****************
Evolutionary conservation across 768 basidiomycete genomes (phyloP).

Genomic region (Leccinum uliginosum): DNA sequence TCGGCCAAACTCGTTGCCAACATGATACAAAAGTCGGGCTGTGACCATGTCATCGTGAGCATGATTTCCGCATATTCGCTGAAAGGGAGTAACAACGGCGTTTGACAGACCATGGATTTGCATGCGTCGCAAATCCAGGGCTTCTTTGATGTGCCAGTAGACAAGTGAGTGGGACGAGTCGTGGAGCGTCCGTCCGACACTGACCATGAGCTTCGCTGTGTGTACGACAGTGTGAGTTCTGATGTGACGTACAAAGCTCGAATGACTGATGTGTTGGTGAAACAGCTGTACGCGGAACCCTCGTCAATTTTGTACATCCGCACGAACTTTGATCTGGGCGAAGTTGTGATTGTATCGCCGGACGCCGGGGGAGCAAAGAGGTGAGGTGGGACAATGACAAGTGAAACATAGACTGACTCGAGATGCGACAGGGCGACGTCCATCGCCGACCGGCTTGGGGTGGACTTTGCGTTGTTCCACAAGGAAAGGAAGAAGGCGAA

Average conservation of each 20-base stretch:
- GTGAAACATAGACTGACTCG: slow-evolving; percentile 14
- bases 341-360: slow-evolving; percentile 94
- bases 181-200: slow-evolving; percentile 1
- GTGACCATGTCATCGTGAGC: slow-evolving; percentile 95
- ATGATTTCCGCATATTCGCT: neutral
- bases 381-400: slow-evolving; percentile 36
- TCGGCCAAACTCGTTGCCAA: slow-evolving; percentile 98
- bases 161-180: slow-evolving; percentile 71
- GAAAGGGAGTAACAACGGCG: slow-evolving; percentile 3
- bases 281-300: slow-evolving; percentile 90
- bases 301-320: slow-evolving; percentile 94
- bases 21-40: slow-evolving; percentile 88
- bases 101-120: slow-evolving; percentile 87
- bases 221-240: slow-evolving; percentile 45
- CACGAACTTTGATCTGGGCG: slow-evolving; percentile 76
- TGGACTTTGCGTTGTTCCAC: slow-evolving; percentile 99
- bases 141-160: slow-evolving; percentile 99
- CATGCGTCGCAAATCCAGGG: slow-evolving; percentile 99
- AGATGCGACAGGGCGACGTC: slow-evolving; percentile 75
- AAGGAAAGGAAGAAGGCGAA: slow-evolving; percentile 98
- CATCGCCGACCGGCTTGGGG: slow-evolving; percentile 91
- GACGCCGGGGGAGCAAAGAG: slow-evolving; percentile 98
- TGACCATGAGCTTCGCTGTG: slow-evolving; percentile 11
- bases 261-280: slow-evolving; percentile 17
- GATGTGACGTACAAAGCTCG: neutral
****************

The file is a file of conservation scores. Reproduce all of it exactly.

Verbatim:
Evolutionary conservation across 768 basidiomycete genomes (phyloP).

Genomic region (Leccinum uliginosum): DNA sequence TCGGCCAAACTCGTTGCCAACATGATACAAAAGTCGGGCTGTGACCATGTCATCGTGAGCATGATTTCCGCATATTCGCTGAAAGGGAGTAACAACGGCGTTTGACAGACCATGGATTTGCATGCGTCGCAAATCCAGGGCTTCTTTGATGTGCCAGTAGACAAGTGAGTGGGACGAGTCGTGGAGCGTCCGTCCGACACTGACCATGAGCTTCGCTGTGTGTACGACAGTGTGAGTTCTGATGTGACGTACAAAGCTCGAATGACTGATGTGTTGGTGAAACAGCTGTACGCGGAACCCTCGTCAATTTTGTACATCCGCACGAACTTTGATCTGGGCGAAGTTGTGATTGTATCGCCGGACGCCGGGGGAGCAAAGAGGTGAGGTGGGACAATGACAAGTGAAACATAGACTGACTCGAGATGCGACAGGGCGACGTCCATCGCCGACCGGCTTGGGGTGGACTTTGCGTTGTTCCACAAGGAAAGGAAGAAGGCGAA

Average conservation of each 20-base stretch:
- GTGAAACATAGACTGACTCG: slow-evolving; percentile 14
- bases 341-360: slow-evolving; percentile 94
- bases 181-200: slow-evolving; percentile 1
- GTGACCATGTCATCGTGAGC: slow-evolving; percentile 95
- ATGATTTCCGCATATTCGCT: neutral
- bases 381-400: slow-evolving; percentile 36
- TCGGCCAAACTCGTTGCCAA: slow-evolving; percentile 98
- bases 161-180: slow-evolving; percentile 71
- GAAAGGGAGTAACAACGGCG: slow-evolving; percentile 3
- bases 281-300: slow-evolving; percentile 90
- bases 301-320: slow-evolving; percentile 94
- bases 21-40: slow-evolving; percentile 88
- bases 101-120: slow-evolving; percentile 87
- bases 221-240: slow-evolving; percentile 45
- CACGAACTTTGATCTGGGCG: slow-evolving; percentile 76
- TGGACTTTGCGTTGTTCCAC: slow-evolving; percentile 99
- bases 141-160: slow-evolving; percentile 99
- CATGCGTCGCAAATCCAGGG: slow-evolving; percentile 99
- AGATGCGACAGGGCGACGTC: slow-evolving; percentile 75
- AAGGAAAGGAAGAAGGCGAA: slow-evolving; percentile 98
- CATCGCCGACCGGCTTGGGG: slow-evolving; percentile 91
- GACGCCGGGGGAGCAAAGAG: slow-evolving; percentile 98
- TGACCATGAGCTTCGCTGTG: slow-evolving; percentile 11
- bases 261-280: slow-evolving; percentile 17
- GATGTGACGTACAAAGCTCG: neutral